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Richard,

I'm curious as well... I just posted that question. :)

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Well that's interesting. I was under the impression from my 3-4 months of research that gluten intolerance untreated will lead to celiac. I didn't know that there was another train of thought. <_<

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It was truly an assumption on my part... due mostly to the non-concern of doctors I've visited. It seems that many are more concerned about a patient having to make the strict dietary change over a condition that hasn't been diagnosed 100%, than they are about the effects of non-treatment.

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I think that's from two pieces of misinformation many doctors have:

1. There aren't any serious long term complications from being celiac (except symptoms) or that going gluten-free doesn't reduce the risk of the long term complications (my allergist fell into the later category).

2. The diet is overbearingly hard, painful, and practically impossible for anyone but the most intelligent and isolated person in the world. (My allergist also fell into this category. Of course, I'm using a bit of hyperbole here, but you get the idea.)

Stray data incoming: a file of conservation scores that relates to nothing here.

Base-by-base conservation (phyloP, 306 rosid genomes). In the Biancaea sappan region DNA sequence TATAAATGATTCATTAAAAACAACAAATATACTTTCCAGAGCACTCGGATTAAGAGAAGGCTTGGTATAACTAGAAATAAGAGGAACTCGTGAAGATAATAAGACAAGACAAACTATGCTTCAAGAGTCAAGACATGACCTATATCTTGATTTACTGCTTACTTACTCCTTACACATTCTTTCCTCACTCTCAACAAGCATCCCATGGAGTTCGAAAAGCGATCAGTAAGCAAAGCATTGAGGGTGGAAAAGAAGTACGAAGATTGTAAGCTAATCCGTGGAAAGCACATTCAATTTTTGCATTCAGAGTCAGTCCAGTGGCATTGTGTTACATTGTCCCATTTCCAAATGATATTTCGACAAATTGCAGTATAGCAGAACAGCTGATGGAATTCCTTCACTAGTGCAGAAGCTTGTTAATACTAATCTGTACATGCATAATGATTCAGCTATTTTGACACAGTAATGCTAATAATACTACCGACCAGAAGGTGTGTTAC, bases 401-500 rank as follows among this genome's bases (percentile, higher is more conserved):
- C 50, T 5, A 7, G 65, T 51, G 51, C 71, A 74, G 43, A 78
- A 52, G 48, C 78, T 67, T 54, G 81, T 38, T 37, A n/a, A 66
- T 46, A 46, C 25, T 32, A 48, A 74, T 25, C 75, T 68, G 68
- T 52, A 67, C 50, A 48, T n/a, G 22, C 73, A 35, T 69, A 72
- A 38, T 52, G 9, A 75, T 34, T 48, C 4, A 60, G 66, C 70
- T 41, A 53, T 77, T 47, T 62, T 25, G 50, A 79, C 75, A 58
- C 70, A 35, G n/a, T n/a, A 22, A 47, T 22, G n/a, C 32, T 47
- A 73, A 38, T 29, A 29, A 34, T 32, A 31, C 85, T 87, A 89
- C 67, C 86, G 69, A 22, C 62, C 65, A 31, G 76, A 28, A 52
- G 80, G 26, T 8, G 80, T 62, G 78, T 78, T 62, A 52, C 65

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" Well that's interesting. I was under the impression from my 3-4 months of research that gluten intolerance untreated will lead to celiac. I didn't know that there was another train of thought."

Part of this is semantics. Read below what Dr. Fine says (I've heard the same elsewhere, but can't remember where):

"With better understanding of how gluten triggers immune and autoimmune reactions in the body under the control of various genes, and advancing techniques of detecting these reactions, it is becoming apparent that the majority of the gluten sensitive population (the submerged

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Hi,

Just wanted to contribute. I had a neg biopsy, neg for celiac gene,

no apparent damage to the villi, elevated IGA only but yet I

react violently to a small speck of gluten and I am sick for almost

3-4 days. I know I'm not a "true celiac" but I have a definite

gluten sensitivity. I think I am one of those "below the iceberg"

and I think that perhaps another whole gene will show up for this

condition...

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Hey everyone!

I agree with all of you, but I just wanted to add that I think if worst comes to worst before a biopsy, consider the impact your prolonged symptoms will have on your body/overall health before you decide to reintroduce gluten: